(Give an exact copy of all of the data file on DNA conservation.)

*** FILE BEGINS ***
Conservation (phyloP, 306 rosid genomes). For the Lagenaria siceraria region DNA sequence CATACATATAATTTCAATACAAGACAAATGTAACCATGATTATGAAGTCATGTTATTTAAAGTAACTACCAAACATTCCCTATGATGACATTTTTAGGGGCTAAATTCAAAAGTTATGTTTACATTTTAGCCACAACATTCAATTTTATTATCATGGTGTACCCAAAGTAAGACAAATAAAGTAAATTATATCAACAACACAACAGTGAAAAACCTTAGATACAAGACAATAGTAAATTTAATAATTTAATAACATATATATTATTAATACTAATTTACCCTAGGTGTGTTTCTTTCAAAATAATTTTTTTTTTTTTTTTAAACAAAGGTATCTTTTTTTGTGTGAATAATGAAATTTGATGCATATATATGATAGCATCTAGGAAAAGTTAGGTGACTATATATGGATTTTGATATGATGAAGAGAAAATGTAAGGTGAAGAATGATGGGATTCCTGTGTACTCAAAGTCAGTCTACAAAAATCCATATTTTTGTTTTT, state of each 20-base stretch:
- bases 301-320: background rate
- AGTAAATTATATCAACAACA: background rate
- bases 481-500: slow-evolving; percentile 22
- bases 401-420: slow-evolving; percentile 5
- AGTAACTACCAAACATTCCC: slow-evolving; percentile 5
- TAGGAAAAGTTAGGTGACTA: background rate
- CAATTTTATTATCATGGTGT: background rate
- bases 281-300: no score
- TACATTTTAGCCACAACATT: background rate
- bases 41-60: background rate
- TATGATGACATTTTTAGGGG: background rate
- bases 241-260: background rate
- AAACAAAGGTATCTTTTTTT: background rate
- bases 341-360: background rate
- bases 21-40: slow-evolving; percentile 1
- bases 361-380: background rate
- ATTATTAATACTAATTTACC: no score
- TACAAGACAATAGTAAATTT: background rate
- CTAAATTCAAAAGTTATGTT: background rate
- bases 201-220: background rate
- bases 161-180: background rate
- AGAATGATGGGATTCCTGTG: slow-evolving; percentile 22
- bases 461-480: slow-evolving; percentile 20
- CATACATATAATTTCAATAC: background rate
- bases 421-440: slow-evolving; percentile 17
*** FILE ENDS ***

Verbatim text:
Conservation (phyloP, 306 rosid genomes). For the Lagenaria siceraria region DNA sequence CATACATATAATTTCAATACAAGACAAATGTAACCATGATTATGAAGTCATGTTATTTAAAGTAACTACCAAACATTCCCTATGATGACATTTTTAGGGGCTAAATTCAAAAGTTATGTTTACATTTTAGCCACAACATTCAATTTTATTATCATGGTGTACCCAAAGTAAGACAAATAAAGTAAATTATATCAACAACACAACAGTGAAAAACCTTAGATACAAGACAATAGTAAATTTAATAATTTAATAACATATATATTATTAATACTAATTTACCCTAGGTGTGTTTCTTTCAAAATAATTTTTTTTTTTTTTTTAAACAAAGGTATCTTTTTTTGTGTGAATAATGAAATTTGATGCATATATATGATAGCATCTAGGAAAAGTTAGGTGACTATATATGGATTTTGATATGATGAAGAGAAAATGTAAGGTGAAGAATGATGGGATTCCTGTGTACTCAAAGTCAGTCTACAAAAATCCATATTTTTGTTTTT, state of each 20-base stretch:
- bases 301-320: background rate
- AGTAAATTATATCAACAACA: background rate
- bases 481-500: slow-evolving; percentile 22
- bases 401-420: slow-evolving; percentile 5
- AGTAACTACCAAACATTCCC: slow-evolving; percentile 5
- TAGGAAAAGTTAGGTGACTA: background rate
- CAATTTTATTATCATGGTGT: background rate
- bases 281-300: no score
- TACATTTTAGCCACAACATT: background rate
- bases 41-60: background rate
- TATGATGACATTTTTAGGGG: background rate
- bases 241-260: background rate
- AAACAAAGGTATCTTTTTTT: background rate
- bases 341-360: background rate
- bases 21-40: slow-evolving; percentile 1
- bases 361-380: background rate
- ATTATTAATACTAATTTACC: no score
- TACAAGACAATAGTAAATTT: background rate
- CTAAATTCAAAAGTTATGTT: background rate
- bases 201-220: background rate
- bases 161-180: background rate
- AGAATGATGGGATTCCTGTG: slow-evolving; percentile 22
- bases 461-480: slow-evolving; percentile 20
- CATACATATAATTTCAATAC: background rate
- bases 421-440: slow-evolving; percentile 17